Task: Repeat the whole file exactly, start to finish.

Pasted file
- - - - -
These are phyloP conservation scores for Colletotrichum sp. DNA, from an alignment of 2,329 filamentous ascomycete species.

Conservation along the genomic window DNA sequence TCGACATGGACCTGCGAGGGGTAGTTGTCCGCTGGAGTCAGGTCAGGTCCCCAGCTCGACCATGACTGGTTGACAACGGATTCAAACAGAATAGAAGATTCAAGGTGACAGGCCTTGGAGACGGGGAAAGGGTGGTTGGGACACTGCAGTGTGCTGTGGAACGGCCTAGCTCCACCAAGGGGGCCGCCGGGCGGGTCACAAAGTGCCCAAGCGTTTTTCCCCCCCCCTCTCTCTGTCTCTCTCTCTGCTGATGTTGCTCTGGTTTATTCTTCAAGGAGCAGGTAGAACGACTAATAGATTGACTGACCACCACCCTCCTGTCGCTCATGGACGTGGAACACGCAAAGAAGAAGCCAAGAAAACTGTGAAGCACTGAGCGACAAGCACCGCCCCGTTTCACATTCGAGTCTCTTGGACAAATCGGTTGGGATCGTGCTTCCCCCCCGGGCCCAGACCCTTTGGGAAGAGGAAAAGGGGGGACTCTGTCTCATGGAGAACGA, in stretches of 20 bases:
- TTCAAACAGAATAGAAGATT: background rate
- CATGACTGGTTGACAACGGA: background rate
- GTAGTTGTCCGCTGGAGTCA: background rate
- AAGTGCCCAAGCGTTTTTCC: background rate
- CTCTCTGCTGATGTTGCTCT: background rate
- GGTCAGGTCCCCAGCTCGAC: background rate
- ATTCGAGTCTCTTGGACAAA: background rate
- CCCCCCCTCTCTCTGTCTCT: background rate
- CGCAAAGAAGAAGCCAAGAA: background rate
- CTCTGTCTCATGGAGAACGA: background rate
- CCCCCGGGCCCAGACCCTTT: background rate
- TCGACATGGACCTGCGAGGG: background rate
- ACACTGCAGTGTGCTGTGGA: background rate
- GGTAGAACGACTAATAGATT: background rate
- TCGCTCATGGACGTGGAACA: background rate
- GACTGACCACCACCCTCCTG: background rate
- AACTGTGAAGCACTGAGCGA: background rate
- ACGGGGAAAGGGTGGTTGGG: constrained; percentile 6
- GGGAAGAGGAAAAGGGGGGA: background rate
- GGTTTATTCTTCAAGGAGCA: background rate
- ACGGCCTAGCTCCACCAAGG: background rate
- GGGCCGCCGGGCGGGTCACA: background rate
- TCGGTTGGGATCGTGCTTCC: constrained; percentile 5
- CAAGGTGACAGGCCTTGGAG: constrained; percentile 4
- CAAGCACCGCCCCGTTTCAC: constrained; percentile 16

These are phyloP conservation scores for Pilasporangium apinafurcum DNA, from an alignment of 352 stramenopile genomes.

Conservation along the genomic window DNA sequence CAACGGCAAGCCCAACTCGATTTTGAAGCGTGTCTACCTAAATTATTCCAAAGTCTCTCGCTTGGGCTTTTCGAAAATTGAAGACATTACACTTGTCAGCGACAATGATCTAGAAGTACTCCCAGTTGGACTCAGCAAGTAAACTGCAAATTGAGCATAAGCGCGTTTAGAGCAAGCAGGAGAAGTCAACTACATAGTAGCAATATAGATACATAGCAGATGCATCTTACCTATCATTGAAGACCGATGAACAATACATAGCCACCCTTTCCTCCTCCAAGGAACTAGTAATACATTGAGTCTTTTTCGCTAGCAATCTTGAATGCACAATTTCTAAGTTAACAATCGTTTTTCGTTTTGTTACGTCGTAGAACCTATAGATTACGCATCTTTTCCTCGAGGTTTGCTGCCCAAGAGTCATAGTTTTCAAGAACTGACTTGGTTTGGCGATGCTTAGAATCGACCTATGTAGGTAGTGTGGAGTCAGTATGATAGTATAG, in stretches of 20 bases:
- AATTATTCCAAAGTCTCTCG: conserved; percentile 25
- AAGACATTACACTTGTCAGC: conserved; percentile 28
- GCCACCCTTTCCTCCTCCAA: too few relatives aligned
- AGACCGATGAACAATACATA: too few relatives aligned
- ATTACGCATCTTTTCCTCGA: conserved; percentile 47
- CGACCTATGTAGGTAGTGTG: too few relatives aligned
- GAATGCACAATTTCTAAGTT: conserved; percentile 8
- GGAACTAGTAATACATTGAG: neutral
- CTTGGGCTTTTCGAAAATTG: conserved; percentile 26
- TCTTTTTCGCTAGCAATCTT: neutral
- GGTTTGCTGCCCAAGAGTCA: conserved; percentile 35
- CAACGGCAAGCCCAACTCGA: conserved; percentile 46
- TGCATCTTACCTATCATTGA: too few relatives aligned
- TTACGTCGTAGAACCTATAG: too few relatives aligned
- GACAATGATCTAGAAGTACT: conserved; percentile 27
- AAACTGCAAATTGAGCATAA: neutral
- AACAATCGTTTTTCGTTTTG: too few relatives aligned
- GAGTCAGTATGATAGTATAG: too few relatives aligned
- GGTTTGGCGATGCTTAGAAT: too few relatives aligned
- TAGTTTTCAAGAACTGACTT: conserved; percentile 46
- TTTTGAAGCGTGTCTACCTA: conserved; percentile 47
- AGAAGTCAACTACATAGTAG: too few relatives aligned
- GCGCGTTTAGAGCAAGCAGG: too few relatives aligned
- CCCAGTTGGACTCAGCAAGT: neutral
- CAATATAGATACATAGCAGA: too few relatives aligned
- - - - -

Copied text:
These are phyloP conservation scores for Colletotrichum sp. DNA, from an alignment of 2,329 filamentous ascomycete species.

Conservation along the genomic window DNA sequence TCGACATGGACCTGCGAGGGGTAGTTGTCCGCTGGAGTCAGGTCAGGTCCCCAGCTCGACCATGACTGGTTGACAACGGATTCAAACAGAATAGAAGATTCAAGGTGACAGGCCTTGGAGACGGGGAAAGGGTGGTTGGGACACTGCAGTGTGCTGTGGAACGGCCTAGCTCCACCAAGGGGGCCGCCGGGCGGGTCACAAAGTGCCCAAGCGTTTTTCCCCCCCCCTCTCTCTGTCTCTCTCTCTGCTGATGTTGCTCTGGTTTATTCTTCAAGGAGCAGGTAGAACGACTAATAGATTGACTGACCACCACCCTCCTGTCGCTCATGGACGTGGAACACGCAAAGAAGAAGCCAAGAAAACTGTGAAGCACTGAGCGACAAGCACCGCCCCGTTTCACATTCGAGTCTCTTGGACAAATCGGTTGGGATCGTGCTTCCCCCCCGGGCCCAGACCCTTTGGGAAGAGGAAAAGGGGGGACTCTGTCTCATGGAGAACGA, in stretches of 20 bases:
- TTCAAACAGAATAGAAGATT: background rate
- CATGACTGGTTGACAACGGA: background rate
- GTAGTTGTCCGCTGGAGTCA: background rate
- AAGTGCCCAAGCGTTTTTCC: background rate
- CTCTCTGCTGATGTTGCTCT: background rate
- GGTCAGGTCCCCAGCTCGAC: background rate
- ATTCGAGTCTCTTGGACAAA: background rate
- CCCCCCCTCTCTCTGTCTCT: background rate
- CGCAAAGAAGAAGCCAAGAA: background rate
- CTCTGTCTCATGGAGAACGA: background rate
- CCCCCGGGCCCAGACCCTTT: background rate
- TCGACATGGACCTGCGAGGG: background rate
- ACACTGCAGTGTGCTGTGGA: background rate
- GGTAGAACGACTAATAGATT: background rate
- TCGCTCATGGACGTGGAACA: background rate
- GACTGACCACCACCCTCCTG: background rate
- AACTGTGAAGCACTGAGCGA: background rate
- ACGGGGAAAGGGTGGTTGGG: constrained; percentile 6
- GGGAAGAGGAAAAGGGGGGA: background rate
- GGTTTATTCTTCAAGGAGCA: background rate
- ACGGCCTAGCTCCACCAAGG: background rate
- GGGCCGCCGGGCGGGTCACA: background rate
- TCGGTTGGGATCGTGCTTCC: constrained; percentile 5
- CAAGGTGACAGGCCTTGGAG: constrained; percentile 4
- CAAGCACCGCCCCGTTTCAC: constrained; percentile 16

These are phyloP conservation scores for Pilasporangium apinafurcum DNA, from an alignment of 352 stramenopile genomes.

Conservation along the genomic window DNA sequence CAACGGCAAGCCCAACTCGATTTTGAAGCGTGTCTACCTAAATTATTCCAAAGTCTCTCGCTTGGGCTTTTCGAAAATTGAAGACATTACACTTGTCAGCGACAATGATCTAGAAGTACTCCCAGTTGGACTCAGCAAGTAAACTGCAAATTGAGCATAAGCGCGTTTAGAGCAAGCAGGAGAAGTCAACTACATAGTAGCAATATAGATACATAGCAGATGCATCTTACCTATCATTGAAGACCGATGAACAATACATAGCCACCCTTTCCTCCTCCAAGGAACTAGTAATACATTGAGTCTTTTTCGCTAGCAATCTTGAATGCACAATTTCTAAGTTAACAATCGTTTTTCGTTTTGTTACGTCGTAGAACCTATAGATTACGCATCTTTTCCTCGAGGTTTGCTGCCCAAGAGTCATAGTTTTCAAGAACTGACTTGGTTTGGCGATGCTTAGAATCGACCTATGTAGGTAGTGTGGAGTCAGTATGATAGTATAG, in stretches of 20 bases:
- AATTATTCCAAAGTCTCTCG: conserved; percentile 25
- AAGACATTACACTTGTCAGC: conserved; percentile 28
- GCCACCCTTTCCTCCTCCAA: too few relatives aligned
- AGACCGATGAACAATACATA: too few relatives aligned
- ATTACGCATCTTTTCCTCGA: conserved; percentile 47
- CGACCTATGTAGGTAGTGTG: too few relatives aligned
- GAATGCACAATTTCTAAGTT: conserved; percentile 8
- GGAACTAGTAATACATTGAG: neutral
- CTTGGGCTTTTCGAAAATTG: conserved; percentile 26
- TCTTTTTCGCTAGCAATCTT: neutral
- GGTTTGCTGCCCAAGAGTCA: conserved; percentile 35
- CAACGGCAAGCCCAACTCGA: conserved; percentile 46
- TGCATCTTACCTATCATTGA: too few relatives aligned
- TTACGTCGTAGAACCTATAG: too few relatives aligned
- GACAATGATCTAGAAGTACT: conserved; percentile 27
- AAACTGCAAATTGAGCATAA: neutral
- AACAATCGTTTTTCGTTTTG: too few relatives aligned
- GAGTCAGTATGATAGTATAG: too few relatives aligned
- GGTTTGGCGATGCTTAGAAT: too few relatives aligned
- TAGTTTTCAAGAACTGACTT: conserved; percentile 46
- TTTTGAAGCGTGTCTACCTA: conserved; percentile 47
- AGAAGTCAACTACATAGTAG: too few relatives aligned
- GCGCGTTTAGAGCAAGCAGG: too few relatives aligned
- CCCAGTTGGACTCAGCAAGT: neutral
- CAATATAGATACATAGCAGA: too few relatives aligned